In its early days, the Internet was often described as a Utopian technology in service of promoting and protecting of human rights. It represented a world of freedom that would liberate all knowledge, empower people, and weaken the state by making it more transparent and accountable, leading to the realization of democratization and human rights. Today, digital technologies are omnipresent in our lives. Smartphones, tablets, laptops, drones, self-operating vehicles, and robots can take on tasks ranging from driving support, household help, and companionship of sorts, to policing and warfare.

In cyberspace, the mediation of human rights is distributed between many stakeholders, including traditional governments, new global institutions of Internet governance that design and administer technical infrastructure, and private sector actors that own and operate the networks and platforms over which information flows. Each of these stakeholders has their own interests. Governments may not be interested in strong protections for personal privacy; authoritarian governments have an interest in censoring dissidents, monitoring communications, and criminalizing online users for expressing their views; and private industry often lacks market incentives for basic privacy because their business models are predicated upon the collection, aggregation, and sharing of data to create advertising-driven revenue.

Often, private actors are stronger than states in managing cyberspace but none of them have been elected democratically.

Thus, balanced partnerships between civil society organizations (CSOs), academics, private companies, and governments could be a good mechanism to defend human rights and democracies in cyberspace. Indeed, these partnerships could ensure technology efficiency, defend public interests, and facilitate transparency of information if each partner has the ability to understand other points of view and bring its expertise  to the design of common solutions.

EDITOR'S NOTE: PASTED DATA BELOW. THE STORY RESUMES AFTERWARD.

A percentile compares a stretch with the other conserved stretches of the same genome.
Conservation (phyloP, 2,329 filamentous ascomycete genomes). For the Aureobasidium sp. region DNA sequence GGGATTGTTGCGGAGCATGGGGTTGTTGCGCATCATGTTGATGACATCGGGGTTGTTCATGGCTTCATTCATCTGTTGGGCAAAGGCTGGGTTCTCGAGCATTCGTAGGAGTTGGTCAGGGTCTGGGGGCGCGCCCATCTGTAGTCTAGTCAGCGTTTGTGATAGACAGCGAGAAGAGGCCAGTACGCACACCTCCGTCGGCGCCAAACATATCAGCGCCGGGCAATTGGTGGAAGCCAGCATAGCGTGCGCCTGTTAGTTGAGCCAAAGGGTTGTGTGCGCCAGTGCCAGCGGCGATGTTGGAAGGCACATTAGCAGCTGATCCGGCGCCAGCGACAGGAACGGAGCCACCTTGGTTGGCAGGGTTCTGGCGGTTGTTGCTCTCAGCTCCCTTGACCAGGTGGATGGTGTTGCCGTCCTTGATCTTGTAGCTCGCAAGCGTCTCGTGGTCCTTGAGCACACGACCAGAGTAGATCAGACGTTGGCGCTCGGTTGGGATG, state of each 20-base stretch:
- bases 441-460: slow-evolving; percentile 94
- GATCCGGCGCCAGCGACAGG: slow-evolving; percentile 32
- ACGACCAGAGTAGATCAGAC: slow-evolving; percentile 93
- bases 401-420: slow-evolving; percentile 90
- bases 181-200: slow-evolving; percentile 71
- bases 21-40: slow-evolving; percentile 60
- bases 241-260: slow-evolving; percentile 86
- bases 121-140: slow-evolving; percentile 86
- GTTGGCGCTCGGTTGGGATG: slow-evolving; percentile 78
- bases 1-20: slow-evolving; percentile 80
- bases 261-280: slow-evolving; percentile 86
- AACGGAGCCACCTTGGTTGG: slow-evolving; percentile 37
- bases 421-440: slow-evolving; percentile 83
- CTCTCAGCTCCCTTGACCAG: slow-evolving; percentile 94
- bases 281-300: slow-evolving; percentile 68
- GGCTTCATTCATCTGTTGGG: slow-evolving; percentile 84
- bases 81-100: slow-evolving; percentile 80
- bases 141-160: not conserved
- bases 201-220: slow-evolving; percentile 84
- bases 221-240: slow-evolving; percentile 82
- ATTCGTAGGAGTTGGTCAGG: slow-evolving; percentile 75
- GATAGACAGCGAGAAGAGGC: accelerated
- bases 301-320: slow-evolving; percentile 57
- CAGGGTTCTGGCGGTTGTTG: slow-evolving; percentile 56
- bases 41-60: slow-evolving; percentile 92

Global events such as RightsCon are perfect gathering places to explore potential partnerships. CSOs, academics, private companies, and governments come to these events to participate in open dialogues on the current state of cyberspace and to create innovative solutions to tackle 21st century challenges.

Increasingly, major private digital players are looking to collaborate with governments, CSOs, and universities, ultimately helping them gain more legitimacy and explore new markets. Recently, Mark Zuckerberg advocated for more government regulation of the Internet. Currently, Microsoft is leading the creation of a non-governmental organization that will bring together civil society, technology, and policy communities from across the world to decrease cyberattacks on and increase the resilience of CSOs. Google Jigsaw is developing tools to tackle some of the toughest global security challenges such as online censorship, digital attacks, violent extremism, and online harassment with the support of CSOs. Twitter, which has been built on open source since the beginning, claims to support freedom of expression and democratic dialogues through its social media platform and inclusive and safe dialogues.

Major digital players are open for partnership but negotiating with them could be problematic. Indeed, being in line with human rights and democratic values also means being more transparent. For some private organizations, opening algorithms and datasets to potential global regulators could be a real turn-up in their business strategies.

Today, there are no consistent practices in public or private entities to conduct human rights impact assessments of the implementation of information and communications technology (ICT) solutions. Although the private sector has a clearer road map provided by UN Guiding Principles, there is no consistent application and no mechanisms for enforcement. State actors lack specific instruments regarding cooperation principles and often fail to fulfill their international human rights obligations when it comes to cooperation for ICT solution implementations.

Thus, global tech and policy platforms such as RightsCon or the Internet Governance Forum (IGF) should support the creation of mechanisms through partnerships able to defend human rights and democracies in cyberspace at the global level. To achieve this goal, power should be distributed wisely to partners in order to ensure mechanisms of independent control, transparency, and accountability to citizens.

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